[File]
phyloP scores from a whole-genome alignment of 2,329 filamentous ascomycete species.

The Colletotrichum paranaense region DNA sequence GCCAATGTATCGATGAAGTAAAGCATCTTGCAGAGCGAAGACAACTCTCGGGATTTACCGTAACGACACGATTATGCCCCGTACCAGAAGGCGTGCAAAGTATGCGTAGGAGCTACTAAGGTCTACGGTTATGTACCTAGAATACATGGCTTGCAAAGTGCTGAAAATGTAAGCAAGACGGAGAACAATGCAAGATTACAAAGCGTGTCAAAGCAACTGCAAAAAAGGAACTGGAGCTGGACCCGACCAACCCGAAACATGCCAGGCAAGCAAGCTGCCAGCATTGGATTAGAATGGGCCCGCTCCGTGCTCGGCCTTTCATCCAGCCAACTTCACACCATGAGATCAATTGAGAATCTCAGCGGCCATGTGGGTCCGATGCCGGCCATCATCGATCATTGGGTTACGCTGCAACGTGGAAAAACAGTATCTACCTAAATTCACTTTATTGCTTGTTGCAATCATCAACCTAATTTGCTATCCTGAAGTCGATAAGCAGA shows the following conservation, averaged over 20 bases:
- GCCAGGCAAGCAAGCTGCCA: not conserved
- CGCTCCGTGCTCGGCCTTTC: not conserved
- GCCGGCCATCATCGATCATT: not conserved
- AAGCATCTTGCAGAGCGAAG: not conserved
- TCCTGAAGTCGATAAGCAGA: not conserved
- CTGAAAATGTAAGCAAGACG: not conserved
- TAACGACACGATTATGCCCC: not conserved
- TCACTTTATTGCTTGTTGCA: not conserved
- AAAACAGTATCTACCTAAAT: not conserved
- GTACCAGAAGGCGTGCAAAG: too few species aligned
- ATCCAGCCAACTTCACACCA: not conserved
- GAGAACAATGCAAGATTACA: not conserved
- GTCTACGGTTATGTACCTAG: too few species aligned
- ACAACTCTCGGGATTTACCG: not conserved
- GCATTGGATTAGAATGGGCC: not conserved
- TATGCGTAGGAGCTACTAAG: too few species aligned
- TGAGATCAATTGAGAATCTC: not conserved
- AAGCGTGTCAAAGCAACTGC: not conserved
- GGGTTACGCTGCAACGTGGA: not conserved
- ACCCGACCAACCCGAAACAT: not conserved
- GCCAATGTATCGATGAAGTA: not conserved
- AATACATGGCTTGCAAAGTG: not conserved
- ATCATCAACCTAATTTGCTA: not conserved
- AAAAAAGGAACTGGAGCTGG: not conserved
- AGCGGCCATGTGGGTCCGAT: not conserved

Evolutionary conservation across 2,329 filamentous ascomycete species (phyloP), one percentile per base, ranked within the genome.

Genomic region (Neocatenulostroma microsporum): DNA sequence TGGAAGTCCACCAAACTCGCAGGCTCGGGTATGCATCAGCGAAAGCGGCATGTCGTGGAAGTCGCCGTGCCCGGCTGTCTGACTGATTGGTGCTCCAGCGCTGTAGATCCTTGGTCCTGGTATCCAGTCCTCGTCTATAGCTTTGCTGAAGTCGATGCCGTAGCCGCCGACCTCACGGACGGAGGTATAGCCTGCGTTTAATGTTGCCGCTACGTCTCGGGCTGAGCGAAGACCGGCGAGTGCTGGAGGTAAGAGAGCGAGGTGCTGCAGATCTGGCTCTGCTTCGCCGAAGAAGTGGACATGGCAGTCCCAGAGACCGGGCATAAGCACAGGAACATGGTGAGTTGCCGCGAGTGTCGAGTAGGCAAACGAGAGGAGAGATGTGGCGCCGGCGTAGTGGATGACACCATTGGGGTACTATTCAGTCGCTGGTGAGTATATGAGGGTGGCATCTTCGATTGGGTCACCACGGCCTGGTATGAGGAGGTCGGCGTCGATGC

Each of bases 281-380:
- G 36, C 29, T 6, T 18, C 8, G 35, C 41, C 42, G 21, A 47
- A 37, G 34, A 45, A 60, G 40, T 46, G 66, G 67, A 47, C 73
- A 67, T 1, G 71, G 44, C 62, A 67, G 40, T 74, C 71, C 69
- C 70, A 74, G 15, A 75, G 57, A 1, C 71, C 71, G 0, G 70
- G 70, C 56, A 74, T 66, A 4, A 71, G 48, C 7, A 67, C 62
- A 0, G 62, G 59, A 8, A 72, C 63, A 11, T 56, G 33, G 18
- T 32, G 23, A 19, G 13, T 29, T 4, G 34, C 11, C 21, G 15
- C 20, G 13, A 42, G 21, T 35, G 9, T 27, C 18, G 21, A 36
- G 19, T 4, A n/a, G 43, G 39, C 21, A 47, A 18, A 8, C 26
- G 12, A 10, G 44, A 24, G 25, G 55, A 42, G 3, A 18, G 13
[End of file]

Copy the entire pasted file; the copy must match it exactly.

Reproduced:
phyloP scores from a whole-genome alignment of 2,329 filamentous ascomycete species.

The Colletotrichum paranaense region DNA sequence GCCAATGTATCGATGAAGTAAAGCATCTTGCAGAGCGAAGACAACTCTCGGGATTTACCGTAACGACACGATTATGCCCCGTACCAGAAGGCGTGCAAAGTATGCGTAGGAGCTACTAAGGTCTACGGTTATGTACCTAGAATACATGGCTTGCAAAGTGCTGAAAATGTAAGCAAGACGGAGAACAATGCAAGATTACAAAGCGTGTCAAAGCAACTGCAAAAAAGGAACTGGAGCTGGACCCGACCAACCCGAAACATGCCAGGCAAGCAAGCTGCCAGCATTGGATTAGAATGGGCCCGCTCCGTGCTCGGCCTTTCATCCAGCCAACTTCACACCATGAGATCAATTGAGAATCTCAGCGGCCATGTGGGTCCGATGCCGGCCATCATCGATCATTGGGTTACGCTGCAACGTGGAAAAACAGTATCTACCTAAATTCACTTTATTGCTTGTTGCAATCATCAACCTAATTTGCTATCCTGAAGTCGATAAGCAGA shows the following conservation, averaged over 20 bases:
- GCCAGGCAAGCAAGCTGCCA: not conserved
- CGCTCCGTGCTCGGCCTTTC: not conserved
- GCCGGCCATCATCGATCATT: not conserved
- AAGCATCTTGCAGAGCGAAG: not conserved
- TCCTGAAGTCGATAAGCAGA: not conserved
- CTGAAAATGTAAGCAAGACG: not conserved
- TAACGACACGATTATGCCCC: not conserved
- TCACTTTATTGCTTGTTGCA: not conserved
- AAAACAGTATCTACCTAAAT: not conserved
- GTACCAGAAGGCGTGCAAAG: too few species aligned
- ATCCAGCCAACTTCACACCA: not conserved
- GAGAACAATGCAAGATTACA: not conserved
- GTCTACGGTTATGTACCTAG: too few species aligned
- ACAACTCTCGGGATTTACCG: not conserved
- GCATTGGATTAGAATGGGCC: not conserved
- TATGCGTAGGAGCTACTAAG: too few species aligned
- TGAGATCAATTGAGAATCTC: not conserved
- AAGCGTGTCAAAGCAACTGC: not conserved
- GGGTTACGCTGCAACGTGGA: not conserved
- ACCCGACCAACCCGAAACAT: not conserved
- GCCAATGTATCGATGAAGTA: not conserved
- AATACATGGCTTGCAAAGTG: not conserved
- ATCATCAACCTAATTTGCTA: not conserved
- AAAAAAGGAACTGGAGCTGG: not conserved
- AGCGGCCATGTGGGTCCGAT: not conserved

Evolutionary conservation across 2,329 filamentous ascomycete species (phyloP), one percentile per base, ranked within the genome.

Genomic region (Neocatenulostroma microsporum): DNA sequence TGGAAGTCCACCAAACTCGCAGGCTCGGGTATGCATCAGCGAAAGCGGCATGTCGTGGAAGTCGCCGTGCCCGGCTGTCTGACTGATTGGTGCTCCAGCGCTGTAGATCCTTGGTCCTGGTATCCAGTCCTCGTCTATAGCTTTGCTGAAGTCGATGCCGTAGCCGCCGACCTCACGGACGGAGGTATAGCCTGCGTTTAATGTTGCCGCTACGTCTCGGGCTGAGCGAAGACCGGCGAGTGCTGGAGGTAAGAGAGCGAGGTGCTGCAGATCTGGCTCTGCTTCGCCGAAGAAGTGGACATGGCAGTCCCAGAGACCGGGCATAAGCACAGGAACATGGTGAGTTGCCGCGAGTGTCGAGTAGGCAAACGAGAGGAGAGATGTGGCGCCGGCGTAGTGGATGACACCATTGGGGTACTATTCAGTCGCTGGTGAGTATATGAGGGTGGCATCTTCGATTGGGTCACCACGGCCTGGTATGAGGAGGTCGGCGTCGATGC

Each of bases 281-380:
- G 36, C 29, T 6, T 18, C 8, G 35, C 41, C 42, G 21, A 47
- A 37, G 34, A 45, A 60, G 40, T 46, G 66, G 67, A 47, C 73
- A 67, T 1, G 71, G 44, C 62, A 67, G 40, T 74, C 71, C 69
- C 70, A 74, G 15, A 75, G 57, A 1, C 71, C 71, G 0, G 70
- G 70, C 56, A 74, T 66, A 4, A 71, G 48, C 7, A 67, C 62
- A 0, G 62, G 59, A 8, A 72, C 63, A 11, T 56, G 33, G 18
- T 32, G 23, A 19, G 13, T 29, T 4, G 34, C 11, C 21, G 15
- C 20, G 13, A 42, G 21, T 35, G 9, T 27, C 18, G 21, A 36
- G 19, T 4, A n/a, G 43, G 39, C 21, A 47, A 18, A 8, C 26
- G 12, A 10, G 44, A 24, G 25, G 55, A 42, G 3, A 18, G 13